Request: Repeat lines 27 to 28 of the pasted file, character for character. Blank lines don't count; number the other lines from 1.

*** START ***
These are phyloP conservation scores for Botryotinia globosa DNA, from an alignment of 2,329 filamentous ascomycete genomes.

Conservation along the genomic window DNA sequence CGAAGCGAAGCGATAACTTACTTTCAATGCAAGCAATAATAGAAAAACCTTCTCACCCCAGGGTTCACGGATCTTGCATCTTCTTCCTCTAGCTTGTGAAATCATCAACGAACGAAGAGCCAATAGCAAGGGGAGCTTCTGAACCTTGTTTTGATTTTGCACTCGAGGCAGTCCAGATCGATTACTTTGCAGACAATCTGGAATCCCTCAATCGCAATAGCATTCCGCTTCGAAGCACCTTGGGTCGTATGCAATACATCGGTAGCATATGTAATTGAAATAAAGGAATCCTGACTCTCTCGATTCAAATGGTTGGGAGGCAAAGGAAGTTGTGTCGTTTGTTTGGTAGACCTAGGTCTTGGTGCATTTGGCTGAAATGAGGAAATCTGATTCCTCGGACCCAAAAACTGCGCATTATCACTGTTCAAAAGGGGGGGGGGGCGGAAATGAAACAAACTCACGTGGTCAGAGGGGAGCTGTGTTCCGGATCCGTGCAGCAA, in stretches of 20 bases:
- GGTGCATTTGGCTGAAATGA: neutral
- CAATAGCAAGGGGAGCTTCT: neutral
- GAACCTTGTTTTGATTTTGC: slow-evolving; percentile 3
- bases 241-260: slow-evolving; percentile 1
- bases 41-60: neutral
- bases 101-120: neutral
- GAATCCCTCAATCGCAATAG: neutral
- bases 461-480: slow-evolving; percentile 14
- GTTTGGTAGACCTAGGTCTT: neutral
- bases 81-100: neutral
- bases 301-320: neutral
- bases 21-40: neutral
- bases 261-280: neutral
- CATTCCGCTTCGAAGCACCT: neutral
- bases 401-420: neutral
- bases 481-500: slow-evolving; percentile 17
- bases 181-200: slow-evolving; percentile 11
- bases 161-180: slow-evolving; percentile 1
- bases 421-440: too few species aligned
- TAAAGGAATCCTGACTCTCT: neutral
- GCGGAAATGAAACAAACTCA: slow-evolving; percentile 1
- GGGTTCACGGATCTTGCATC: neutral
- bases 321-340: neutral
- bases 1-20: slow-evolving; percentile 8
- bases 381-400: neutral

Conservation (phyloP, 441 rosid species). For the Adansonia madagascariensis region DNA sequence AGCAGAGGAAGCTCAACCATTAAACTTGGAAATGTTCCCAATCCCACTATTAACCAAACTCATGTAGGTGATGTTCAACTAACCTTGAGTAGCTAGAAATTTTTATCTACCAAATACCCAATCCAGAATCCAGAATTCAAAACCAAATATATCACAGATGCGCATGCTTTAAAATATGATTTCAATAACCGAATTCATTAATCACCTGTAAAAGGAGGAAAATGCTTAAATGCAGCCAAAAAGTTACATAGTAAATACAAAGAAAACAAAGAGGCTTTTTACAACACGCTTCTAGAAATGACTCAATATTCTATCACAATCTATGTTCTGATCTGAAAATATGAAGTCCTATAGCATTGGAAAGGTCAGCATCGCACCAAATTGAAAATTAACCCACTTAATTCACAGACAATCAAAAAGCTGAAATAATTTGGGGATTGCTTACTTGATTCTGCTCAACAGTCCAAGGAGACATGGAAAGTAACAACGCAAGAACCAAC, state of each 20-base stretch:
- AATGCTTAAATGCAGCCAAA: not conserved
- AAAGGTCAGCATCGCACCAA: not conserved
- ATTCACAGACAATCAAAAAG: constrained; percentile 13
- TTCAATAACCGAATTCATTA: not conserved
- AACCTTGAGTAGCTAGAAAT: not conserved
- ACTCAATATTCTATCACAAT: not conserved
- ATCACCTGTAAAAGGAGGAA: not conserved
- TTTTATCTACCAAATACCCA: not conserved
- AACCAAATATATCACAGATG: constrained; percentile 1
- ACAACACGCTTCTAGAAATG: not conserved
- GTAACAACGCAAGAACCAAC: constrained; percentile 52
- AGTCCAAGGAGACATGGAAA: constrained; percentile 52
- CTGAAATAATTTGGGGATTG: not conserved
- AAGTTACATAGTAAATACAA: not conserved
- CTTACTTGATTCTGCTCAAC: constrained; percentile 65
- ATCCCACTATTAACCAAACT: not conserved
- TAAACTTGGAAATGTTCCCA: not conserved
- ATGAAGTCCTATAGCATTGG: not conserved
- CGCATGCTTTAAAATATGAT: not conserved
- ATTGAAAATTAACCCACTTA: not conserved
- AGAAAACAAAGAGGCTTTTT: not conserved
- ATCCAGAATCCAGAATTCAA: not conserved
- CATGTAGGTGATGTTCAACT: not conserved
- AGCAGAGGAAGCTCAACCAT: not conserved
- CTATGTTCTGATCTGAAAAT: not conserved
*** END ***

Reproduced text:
- bases 381-400: neutral

Conservation (phyloP, 441 rosid species). For the Adansonia madagascariensis region DNA sequence AGCAGAGGAAGCTCAACCATTAAACTTGGAAATGTTCCCAATCCCACTATTAACCAAACTCATGTAGGTGATGTTCAACTAACCTTGAGTAGCTAGAAATTTTTATCTACCAAATACCCAATCCAGAATCCAGAATTCAAAACCAAATATATCACAGATGCGCATGCTTTAAAATATGATTTCAATAACCGAATTCATTAATCACCTGTAAAAGGAGGAAAATGCTTAAATGCAGCCAAAAAGTTACATAGTAAATACAAAGAAAACAAAGAGGCTTTTTACAACACGCTTCTAGAAATGACTCAATATTCTATCACAATCTATGTTCTGATCTGAAAATATGAAGTCCTATAGCATTGGAAAGGTCAGCATCGCACCAAATTGAAAATTAACCCACTTAATTCACAGACAATCAAAAAGCTGAAATAATTTGGGGATTGCTTACTTGATTCTGCTCAACAGTCCAAGGAGACATGGAAAGTAACAACGCAAGAACCAAC, state of each 20-base stretch: